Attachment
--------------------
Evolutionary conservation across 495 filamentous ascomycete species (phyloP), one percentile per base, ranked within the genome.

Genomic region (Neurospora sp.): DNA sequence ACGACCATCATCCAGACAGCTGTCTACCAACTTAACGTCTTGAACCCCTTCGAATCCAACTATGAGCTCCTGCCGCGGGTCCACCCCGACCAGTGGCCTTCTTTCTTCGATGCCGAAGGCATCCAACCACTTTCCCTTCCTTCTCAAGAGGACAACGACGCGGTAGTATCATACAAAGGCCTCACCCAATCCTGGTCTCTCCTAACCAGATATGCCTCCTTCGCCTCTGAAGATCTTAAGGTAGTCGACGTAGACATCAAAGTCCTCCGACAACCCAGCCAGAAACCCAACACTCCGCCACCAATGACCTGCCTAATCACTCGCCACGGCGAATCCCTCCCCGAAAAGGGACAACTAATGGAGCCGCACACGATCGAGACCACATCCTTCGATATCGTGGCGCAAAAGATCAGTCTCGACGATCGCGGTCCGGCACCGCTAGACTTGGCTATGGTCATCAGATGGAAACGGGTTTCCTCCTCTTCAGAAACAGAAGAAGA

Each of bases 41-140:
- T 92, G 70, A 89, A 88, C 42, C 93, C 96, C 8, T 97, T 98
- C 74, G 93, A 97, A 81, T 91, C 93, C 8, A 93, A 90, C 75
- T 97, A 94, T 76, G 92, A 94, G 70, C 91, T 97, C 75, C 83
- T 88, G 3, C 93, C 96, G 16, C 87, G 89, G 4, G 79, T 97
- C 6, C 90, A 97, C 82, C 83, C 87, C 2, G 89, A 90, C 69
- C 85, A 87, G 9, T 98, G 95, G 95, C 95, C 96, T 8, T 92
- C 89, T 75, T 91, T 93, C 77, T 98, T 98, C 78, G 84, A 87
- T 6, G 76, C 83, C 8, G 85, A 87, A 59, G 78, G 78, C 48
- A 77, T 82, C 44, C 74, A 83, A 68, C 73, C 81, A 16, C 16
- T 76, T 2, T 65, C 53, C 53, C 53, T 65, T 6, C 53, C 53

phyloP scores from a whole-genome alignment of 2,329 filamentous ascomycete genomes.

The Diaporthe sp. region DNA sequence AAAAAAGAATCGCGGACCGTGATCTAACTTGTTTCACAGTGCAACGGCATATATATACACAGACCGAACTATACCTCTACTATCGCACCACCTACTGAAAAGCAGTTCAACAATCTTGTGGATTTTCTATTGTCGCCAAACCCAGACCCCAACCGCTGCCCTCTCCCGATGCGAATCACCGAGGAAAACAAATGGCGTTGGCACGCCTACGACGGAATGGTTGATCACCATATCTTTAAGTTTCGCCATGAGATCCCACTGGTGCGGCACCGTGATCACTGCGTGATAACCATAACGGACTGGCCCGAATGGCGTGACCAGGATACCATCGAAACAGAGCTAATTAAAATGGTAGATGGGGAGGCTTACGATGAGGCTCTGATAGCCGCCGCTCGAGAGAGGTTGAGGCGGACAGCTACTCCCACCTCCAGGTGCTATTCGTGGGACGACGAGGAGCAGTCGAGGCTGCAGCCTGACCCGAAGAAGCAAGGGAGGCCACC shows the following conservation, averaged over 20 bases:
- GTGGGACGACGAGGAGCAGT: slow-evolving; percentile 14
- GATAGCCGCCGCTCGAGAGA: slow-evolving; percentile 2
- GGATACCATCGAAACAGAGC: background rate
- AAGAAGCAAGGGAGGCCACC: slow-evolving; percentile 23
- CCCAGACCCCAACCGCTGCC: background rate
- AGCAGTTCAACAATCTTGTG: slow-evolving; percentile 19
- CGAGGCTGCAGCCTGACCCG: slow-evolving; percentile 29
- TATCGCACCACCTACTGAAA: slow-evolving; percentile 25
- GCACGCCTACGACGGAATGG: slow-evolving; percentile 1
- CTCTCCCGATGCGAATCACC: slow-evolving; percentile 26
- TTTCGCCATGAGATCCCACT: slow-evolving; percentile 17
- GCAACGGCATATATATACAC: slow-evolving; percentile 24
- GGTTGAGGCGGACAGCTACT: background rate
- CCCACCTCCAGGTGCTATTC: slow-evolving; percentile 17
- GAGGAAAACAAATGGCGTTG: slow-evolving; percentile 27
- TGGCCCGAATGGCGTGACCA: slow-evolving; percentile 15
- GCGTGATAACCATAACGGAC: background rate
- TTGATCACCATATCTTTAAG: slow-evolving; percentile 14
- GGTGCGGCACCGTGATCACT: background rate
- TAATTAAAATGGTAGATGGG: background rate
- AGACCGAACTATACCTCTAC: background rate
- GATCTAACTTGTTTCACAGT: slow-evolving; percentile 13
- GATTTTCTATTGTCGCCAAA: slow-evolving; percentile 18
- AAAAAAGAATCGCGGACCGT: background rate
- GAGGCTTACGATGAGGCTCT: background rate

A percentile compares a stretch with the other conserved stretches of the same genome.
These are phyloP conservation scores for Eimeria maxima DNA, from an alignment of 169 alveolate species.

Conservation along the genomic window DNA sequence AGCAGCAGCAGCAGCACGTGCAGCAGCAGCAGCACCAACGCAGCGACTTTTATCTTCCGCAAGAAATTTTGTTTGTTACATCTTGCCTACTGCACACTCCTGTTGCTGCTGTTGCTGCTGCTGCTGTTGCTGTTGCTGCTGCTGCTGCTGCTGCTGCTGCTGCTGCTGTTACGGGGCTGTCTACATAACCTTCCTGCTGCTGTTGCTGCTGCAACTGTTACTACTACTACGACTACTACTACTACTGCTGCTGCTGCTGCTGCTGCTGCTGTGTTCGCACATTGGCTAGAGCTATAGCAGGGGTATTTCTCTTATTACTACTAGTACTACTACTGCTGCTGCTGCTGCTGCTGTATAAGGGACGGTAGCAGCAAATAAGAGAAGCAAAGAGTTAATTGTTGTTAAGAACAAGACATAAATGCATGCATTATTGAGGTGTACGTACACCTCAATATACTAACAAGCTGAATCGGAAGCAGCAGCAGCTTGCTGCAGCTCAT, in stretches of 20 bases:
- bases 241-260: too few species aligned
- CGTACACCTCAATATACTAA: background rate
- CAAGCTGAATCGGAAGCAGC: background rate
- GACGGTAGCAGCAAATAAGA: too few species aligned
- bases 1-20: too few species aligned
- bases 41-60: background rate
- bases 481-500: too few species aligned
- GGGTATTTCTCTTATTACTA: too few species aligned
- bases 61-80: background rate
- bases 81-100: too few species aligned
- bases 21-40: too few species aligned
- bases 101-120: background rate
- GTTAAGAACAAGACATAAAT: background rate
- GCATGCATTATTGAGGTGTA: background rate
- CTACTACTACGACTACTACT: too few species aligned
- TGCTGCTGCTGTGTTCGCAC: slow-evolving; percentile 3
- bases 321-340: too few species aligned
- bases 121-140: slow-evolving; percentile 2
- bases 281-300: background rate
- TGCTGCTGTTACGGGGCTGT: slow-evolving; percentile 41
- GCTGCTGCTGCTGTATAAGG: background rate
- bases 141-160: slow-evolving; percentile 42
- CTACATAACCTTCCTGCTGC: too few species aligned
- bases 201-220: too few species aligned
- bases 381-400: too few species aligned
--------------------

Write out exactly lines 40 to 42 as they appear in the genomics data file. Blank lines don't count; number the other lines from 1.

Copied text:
- GAGGCTTACGATGAGGCTCT: background rate

A percentile compares a stretch with the other conserved stretches of the same genome.
These are phyloP conservation scores for Eimeria maxima DNA, from an alignment of 169 alveolate species.